Dorm Gaming

We’ve read about the important social aspect of games and talked it about in class. There are online game communities, people get together to play and talk about games, etc. As such, it is not surprising that videogames are an important part of dorm life. Last year as a freshman, Super Smash was an important game for everyone to know how to play  and a lot of my male friends played Fifa. Super Smash time was an important study break for everyone. We would gather in a dorm room and losing players would pass of their remote to a waiting player. There were always two types of players: 1. The button mashers, who didn’t exactly know how to play, but eventually figured out a few moves and would otherwise just press a bunch of buttons (I was in this group) and 2. The people who actually knew what they were doing (i.e. the boys) Everyone in the room, not just the current players, was deeply involved in the game, suggesting moves to try and cheering for their favorite character (or person) often good-naturedly rooting for the demise of the reining champ.

Apparently, scenes like this have been common for many years, longer than I would have thought. I recently read an article about technology’s appearance in the dorms. Specifically it discussed a videogame tournament in South Quad in 1992, but before that, during 1980s was when videogames and other technology began to embed itself into dorm and student academic life. As the generation that grew up on videogames moved to college and into the dorms they brought their technology with them. One room in South Quad from 1991-1992 had “two telephones, an answering machine, four electric fans, two digital clocks, a shared sound system with CD-player and tape deck, a microwave oven, a refrigerator, a hibachi grill, two televisions, two VCRs, and 196 VHS videocassettes with a computer-printed alphabetic guide.” (It seems the roommates did not coordinate as to who would bring what…). In addition during this time personal computers were becoming more common. Here is the article: http://michigantoday.umich.edu/2011/03/story.php?id=7953&tr=y&auid=7910217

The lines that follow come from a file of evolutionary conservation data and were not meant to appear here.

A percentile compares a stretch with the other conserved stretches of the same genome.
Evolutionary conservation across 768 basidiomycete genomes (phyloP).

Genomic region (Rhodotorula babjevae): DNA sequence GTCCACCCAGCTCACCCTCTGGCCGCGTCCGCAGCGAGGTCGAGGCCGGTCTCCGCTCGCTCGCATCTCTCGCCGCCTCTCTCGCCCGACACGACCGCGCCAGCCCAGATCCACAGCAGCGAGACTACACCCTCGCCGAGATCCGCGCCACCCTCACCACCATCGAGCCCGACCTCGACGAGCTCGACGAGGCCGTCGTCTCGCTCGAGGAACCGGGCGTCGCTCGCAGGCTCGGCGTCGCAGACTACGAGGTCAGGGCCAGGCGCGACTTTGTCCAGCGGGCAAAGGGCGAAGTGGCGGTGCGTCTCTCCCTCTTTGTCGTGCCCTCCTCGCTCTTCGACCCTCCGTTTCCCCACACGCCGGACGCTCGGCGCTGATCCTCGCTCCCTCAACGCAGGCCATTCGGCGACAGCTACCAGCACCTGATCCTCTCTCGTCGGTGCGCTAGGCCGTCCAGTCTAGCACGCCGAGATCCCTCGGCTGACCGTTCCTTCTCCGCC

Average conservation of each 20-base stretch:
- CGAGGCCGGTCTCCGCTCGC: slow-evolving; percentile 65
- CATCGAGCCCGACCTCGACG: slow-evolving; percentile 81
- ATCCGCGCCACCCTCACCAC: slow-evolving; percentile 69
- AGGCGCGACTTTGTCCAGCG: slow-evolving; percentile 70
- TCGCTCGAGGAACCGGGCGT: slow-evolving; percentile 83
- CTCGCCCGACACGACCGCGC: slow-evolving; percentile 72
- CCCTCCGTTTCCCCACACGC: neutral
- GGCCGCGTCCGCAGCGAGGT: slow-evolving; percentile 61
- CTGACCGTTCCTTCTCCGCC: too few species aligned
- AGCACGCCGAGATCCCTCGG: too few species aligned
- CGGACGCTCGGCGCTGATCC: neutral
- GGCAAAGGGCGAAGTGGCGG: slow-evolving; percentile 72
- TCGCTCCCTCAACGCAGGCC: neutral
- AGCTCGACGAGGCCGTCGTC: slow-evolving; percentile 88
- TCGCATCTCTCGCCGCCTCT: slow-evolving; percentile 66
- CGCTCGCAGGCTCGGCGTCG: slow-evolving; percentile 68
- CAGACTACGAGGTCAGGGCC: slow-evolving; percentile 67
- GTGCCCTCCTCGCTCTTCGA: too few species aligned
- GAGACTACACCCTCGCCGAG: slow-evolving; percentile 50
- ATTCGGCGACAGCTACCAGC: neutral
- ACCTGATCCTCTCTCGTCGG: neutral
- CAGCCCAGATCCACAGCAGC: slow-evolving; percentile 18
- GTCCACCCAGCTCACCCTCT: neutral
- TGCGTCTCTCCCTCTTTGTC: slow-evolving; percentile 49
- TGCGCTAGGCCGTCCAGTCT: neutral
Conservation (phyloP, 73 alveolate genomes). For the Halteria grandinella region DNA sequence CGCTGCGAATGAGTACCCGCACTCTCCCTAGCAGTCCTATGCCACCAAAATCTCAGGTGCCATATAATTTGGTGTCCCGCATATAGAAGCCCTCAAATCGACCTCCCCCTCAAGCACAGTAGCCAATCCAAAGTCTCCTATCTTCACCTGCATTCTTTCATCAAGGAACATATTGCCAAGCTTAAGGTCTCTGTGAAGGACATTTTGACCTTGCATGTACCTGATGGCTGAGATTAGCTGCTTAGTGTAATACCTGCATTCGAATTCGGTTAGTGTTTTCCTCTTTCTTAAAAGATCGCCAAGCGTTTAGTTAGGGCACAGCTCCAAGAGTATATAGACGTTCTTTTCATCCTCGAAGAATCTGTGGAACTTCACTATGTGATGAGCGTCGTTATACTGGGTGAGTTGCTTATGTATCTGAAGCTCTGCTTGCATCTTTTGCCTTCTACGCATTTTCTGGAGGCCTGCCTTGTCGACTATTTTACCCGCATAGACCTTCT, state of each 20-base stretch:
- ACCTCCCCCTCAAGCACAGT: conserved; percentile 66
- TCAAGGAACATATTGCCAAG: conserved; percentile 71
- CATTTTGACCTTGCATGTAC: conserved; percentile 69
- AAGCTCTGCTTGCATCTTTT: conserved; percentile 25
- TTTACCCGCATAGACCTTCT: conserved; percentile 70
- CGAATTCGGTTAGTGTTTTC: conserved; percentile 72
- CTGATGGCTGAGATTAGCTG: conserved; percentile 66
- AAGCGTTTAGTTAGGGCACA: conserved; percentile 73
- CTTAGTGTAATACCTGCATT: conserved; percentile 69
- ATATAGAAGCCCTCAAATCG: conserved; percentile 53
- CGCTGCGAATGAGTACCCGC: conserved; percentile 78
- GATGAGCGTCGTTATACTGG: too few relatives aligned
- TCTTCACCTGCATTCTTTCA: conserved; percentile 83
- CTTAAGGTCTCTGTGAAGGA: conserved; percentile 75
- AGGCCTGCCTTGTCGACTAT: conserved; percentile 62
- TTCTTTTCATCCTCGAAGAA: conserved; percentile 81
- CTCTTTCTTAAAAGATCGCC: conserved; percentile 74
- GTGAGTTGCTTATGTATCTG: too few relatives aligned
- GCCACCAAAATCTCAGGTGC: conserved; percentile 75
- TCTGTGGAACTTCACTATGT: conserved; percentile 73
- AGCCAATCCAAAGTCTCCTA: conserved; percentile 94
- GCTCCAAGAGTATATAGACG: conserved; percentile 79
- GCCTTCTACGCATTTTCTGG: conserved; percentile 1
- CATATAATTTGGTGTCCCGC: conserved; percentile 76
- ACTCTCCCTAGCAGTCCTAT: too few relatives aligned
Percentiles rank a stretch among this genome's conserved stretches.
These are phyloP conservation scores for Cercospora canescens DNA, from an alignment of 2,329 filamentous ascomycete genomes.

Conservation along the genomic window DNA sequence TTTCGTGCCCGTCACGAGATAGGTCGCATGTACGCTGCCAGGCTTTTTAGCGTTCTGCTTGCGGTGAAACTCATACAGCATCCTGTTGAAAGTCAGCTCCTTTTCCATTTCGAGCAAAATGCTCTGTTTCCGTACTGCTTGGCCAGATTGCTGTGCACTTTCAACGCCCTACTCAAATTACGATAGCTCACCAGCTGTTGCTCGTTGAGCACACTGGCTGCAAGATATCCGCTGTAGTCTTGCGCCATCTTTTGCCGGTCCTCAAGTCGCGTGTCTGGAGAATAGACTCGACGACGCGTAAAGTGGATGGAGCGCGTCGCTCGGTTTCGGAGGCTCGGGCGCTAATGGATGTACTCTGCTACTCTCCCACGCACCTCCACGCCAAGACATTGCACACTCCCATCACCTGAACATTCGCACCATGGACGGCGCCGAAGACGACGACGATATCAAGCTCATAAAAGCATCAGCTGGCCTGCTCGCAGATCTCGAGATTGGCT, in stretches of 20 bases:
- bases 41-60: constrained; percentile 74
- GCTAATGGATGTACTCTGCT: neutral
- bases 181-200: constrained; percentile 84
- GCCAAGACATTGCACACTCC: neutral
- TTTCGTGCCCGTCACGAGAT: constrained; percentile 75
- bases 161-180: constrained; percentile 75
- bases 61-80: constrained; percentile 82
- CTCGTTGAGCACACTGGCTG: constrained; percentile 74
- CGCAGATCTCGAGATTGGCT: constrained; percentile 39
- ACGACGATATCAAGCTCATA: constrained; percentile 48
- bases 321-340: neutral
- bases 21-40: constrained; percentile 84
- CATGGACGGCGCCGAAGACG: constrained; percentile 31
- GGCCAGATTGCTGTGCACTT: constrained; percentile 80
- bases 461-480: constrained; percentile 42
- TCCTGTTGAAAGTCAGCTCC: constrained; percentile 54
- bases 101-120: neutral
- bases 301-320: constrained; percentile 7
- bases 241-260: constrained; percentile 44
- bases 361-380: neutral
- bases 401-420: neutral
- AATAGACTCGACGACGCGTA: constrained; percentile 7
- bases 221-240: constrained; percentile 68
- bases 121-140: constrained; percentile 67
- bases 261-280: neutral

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2 Comments (+add yours?)

  1. Craig Belpedio
    Mar 21, 2011 @ 11:58:42

    I can attest to that. My freshman year roommate and I bonded over Halo 3 after he had been watching me play for a week or so. We hadn’t spoken much before that, and Halo kinda brought us together. Now we’ve got a house with 3 other guys haha.

    Reply

  2. Joyce Tseng
    Mar 22, 2011 @ 13:13:24

    I definitely played smash back in those years when you had more leisure time. Though it wasn’t just in dorms, but at apartments too. It’s funny to see whether people get extremely competitive towards games or very hands-off just for fun type.

    Reply

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